I must admit, I was immediately attracted to this post because of the title and the image. I was pleasantly surprised to find that video at the end. It was not my first time seeing it, but I watched it anyways. It is quite powerful.

    I could not agree with you more about how there is too much pressure to conform in our world. People are so rigid in their ways and so adamant towards change. Have those people ever stopped to consider where we would be without people like Steve Jobs who chose to “think different”? I wish I possessed the entrepreneurial qualities of any of those individuals in that video clip.

    I really enjoy your blog Gwyn. The title hints about the content without giving it all away. I work for the University of Notre Dame’s online certificate program. They offer an executive certificate in negotiation, which goes right along with your subject matter. I would love to submit a guest post on behalf of the university. Please e-mail me and let me know if this is something you would be interested in. We can discuss potential topic ideas and go over any guidelines you might have. I look forward to hearing from you. Cheers Gwyn!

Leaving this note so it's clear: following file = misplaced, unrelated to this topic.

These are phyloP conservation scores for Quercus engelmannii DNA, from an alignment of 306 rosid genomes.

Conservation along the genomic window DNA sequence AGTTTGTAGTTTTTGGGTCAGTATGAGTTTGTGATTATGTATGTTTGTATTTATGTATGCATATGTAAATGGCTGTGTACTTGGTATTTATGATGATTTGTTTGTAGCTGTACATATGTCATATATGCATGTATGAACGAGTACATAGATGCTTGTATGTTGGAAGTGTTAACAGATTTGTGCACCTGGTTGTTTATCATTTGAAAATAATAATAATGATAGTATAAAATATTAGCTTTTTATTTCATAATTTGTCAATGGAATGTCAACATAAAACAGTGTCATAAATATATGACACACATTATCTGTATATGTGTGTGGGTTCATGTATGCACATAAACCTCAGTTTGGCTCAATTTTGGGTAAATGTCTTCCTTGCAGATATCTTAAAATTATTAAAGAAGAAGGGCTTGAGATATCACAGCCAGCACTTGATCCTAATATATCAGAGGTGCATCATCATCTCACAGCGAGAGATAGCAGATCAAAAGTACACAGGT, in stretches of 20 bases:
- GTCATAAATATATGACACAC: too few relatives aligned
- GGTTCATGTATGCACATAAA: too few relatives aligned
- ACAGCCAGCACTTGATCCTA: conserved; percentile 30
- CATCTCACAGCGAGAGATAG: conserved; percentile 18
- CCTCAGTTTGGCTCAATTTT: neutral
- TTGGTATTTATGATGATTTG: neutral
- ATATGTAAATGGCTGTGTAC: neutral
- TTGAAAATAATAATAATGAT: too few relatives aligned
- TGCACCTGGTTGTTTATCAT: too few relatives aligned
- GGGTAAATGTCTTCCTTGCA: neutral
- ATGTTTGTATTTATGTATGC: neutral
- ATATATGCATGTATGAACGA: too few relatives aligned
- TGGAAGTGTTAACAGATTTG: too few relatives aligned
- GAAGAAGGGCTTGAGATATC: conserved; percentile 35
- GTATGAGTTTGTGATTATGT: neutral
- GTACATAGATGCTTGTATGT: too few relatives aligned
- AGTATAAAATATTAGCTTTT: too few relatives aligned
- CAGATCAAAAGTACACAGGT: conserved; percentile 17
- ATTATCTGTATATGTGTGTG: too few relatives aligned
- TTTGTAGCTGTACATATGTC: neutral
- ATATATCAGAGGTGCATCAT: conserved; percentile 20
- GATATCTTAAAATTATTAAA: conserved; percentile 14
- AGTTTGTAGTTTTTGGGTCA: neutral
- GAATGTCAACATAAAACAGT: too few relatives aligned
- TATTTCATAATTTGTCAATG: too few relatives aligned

-Kaity

    • Gwyn Teatro

      Hi Kaity,

      Thank you very much for your kind words. I’m so glad you enjoyed the post.
      We are all great in our own way. We just don’t all become famous for it. And, fame is not something too many people want anyway. 🙂
      I will send you an e-mail with respect to your intriguing proposal. Thank you for it, and for taking the time to comment here.

      Gwyn

  5. Pingback: Looking Back…A Year in Review | You’re Not the Boss of Me